All big ships come alive at night -- expect theater shows (ranging from Las Vegas-style revues to Broadway musicals), live music, crew talent shows, stand-up comedy, themed parties on the lido deck or in the dance club, dinner theater, ship wide scavenger hunts, feature films or even renditions of "The Dating Game."
Plus, there's the casino and plenty of bars including wine bars, piano bars, martini bars, gastropubs and more. River lines usually feature a singer/pianist onboard as well as local performances and enrichment programs based on ports visited.
Some cruise lines, including river cruise lines, offer special evening excursions in port if they stay late or overnight. This gives passengers more time to experience the destination and local culture. For example, Azamara offers more than a dozen of these in a variety of ports, at no additional charge.
Evening attire varies from ship to ship, and even from one dining venue to another, but as a rule, most cruisers dress in slightly nicer clothes for dinner than they do during the day. Onboard luxury ships, the tendency is for most passengers to dress in after-five fashion in the evenings throughout the ship.
On mainstream lines, each night's suggested attire is listed in the daily cruise planner, but even that is primarily targeted to those dining in the main dining room and the specialty restaurants. Those who choose to dine informally in buffet areas often dress informally, regardless of the designation for the evening.
Not all cruises have designated formal nights. Short cruises might not schedule one; expedition ships, small ships and river cruises rarely have a designated formal night, but the captain may host an evening of pre-dinner cocktails and join the passengers for dinner. Suggested attire is usually a bit dressier on those nights.
Any specific dress codes (like no shorts in the main dining room in the evenings) are usually addressed in the cruise line's frequently asked questions.
Your daily cruise planner, which is delivered to your room each night, is your go-to for daily (and nightly) happenings, including when and where they all take place.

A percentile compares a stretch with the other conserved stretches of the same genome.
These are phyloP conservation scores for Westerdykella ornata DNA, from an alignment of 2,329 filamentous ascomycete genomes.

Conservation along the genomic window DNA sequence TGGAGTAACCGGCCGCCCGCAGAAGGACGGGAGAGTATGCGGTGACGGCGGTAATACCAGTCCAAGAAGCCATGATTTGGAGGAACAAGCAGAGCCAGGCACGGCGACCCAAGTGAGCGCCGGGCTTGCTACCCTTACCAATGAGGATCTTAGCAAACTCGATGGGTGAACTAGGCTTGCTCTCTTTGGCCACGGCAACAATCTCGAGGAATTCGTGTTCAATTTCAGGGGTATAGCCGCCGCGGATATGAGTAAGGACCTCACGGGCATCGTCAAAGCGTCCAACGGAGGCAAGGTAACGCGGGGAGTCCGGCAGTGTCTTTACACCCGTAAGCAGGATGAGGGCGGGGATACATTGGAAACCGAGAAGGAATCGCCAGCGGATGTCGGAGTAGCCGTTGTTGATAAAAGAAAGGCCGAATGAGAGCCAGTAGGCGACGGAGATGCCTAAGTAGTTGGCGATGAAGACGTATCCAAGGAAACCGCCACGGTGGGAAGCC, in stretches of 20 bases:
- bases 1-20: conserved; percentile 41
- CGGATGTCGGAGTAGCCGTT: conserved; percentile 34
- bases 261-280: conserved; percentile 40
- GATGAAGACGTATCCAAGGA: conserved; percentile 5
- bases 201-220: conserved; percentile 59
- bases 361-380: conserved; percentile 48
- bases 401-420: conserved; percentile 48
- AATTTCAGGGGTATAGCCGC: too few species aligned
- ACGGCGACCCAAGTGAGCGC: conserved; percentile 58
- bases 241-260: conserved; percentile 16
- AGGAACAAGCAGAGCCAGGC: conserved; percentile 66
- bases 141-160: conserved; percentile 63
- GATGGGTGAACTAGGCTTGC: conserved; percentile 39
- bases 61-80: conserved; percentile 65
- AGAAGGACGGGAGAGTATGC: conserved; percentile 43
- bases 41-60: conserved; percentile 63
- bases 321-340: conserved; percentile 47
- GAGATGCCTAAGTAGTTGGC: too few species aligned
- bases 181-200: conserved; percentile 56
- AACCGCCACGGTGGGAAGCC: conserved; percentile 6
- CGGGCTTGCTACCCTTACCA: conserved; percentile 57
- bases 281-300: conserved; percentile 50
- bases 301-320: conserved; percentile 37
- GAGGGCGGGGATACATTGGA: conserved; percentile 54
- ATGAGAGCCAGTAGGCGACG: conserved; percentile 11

Typically, no. Seating for comedy shows, plays and other live performances are usually on a first-come, first-served basis but are free of charge. Some dinner theater requires a cover charge and the casino is pay-to-play.
Depending on your cruise line and itinerary, some excursions may depart in the evening (think an orchestral performance at a Vienna concert hall or sleeping on a glacier in Antarctica) and these will cost you extra.
Dance clubs are normally 18 and older to enter, and they're usually one of the last places to close for the night (along with the casino, which also is 18 to play). Some cruise lines, such as Carnival, offer late-night, adults-only comedy acts that showcase more mature (read: raunchier) jokes.
Other lines offer adults-only gameshows. For example, Royal Caribbean has Quest, a risque scavenger hunt during which the audience is divided into teams and tasked with finding and doing crazy things, without leaving the room. Warning: there will be dancing and undergarments on the loose.
Kids and teen clubs are well equipped to entertain younger cruisers, from the 3 and up crowd to the angstiest teens. For kids, nighttime activities take place most evenings of the cruise in the kids club and might include game tournaments, movies, arts and crafts and scavenger hunts. Late-night parties after 10 p.m. often cost extra.
Teens can participate in dance parties, play video games and even take DJ lessons on Carnival.
Family activities at night include family-appropriate comedy shows and outdoor film screenings, such as Princess Cruises' Movies Under the Stars, complete with popcorn and blankets. (Select evening activities cost extra.)
Some ships have nurseries and can offer evening group babysitting for the under-3 set, for a fee, so parents can enjoy kid-free time in the evening. Nurseries are set up with cribs and cots, as well as play areas.
Most likely, no. Most theater productions are held twice per night, with start times built around early and late dinner seatings. As long as you don't linger over dessert, you will be able to get to a show before the curtain goes up. Smaller ships may only offer a single performance, but greater flexibility of dinner scheduling allows you to plan accordingly.
This depends on the passenger mix of any given sailing. Typically, cruise bars will close around 1 a.m. on ships carrying mostly North American passengers. Expect lounges and clubs to be open even later on Europe-based cruise lines for passengers used to dancing or chattering into daylight hours. River ship bars -- there's usually just one per ship -- tend to close by midnight.
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The What to Expect on a Cruise series, written by Cruise Critic's editorial staff, is a resource guide, where we answer the most common questions about cruise ship life -- including cruise food, cabins, drinks and onboard fun -- as well as money matters before and during your cruise and visiting ports of call on your cruise.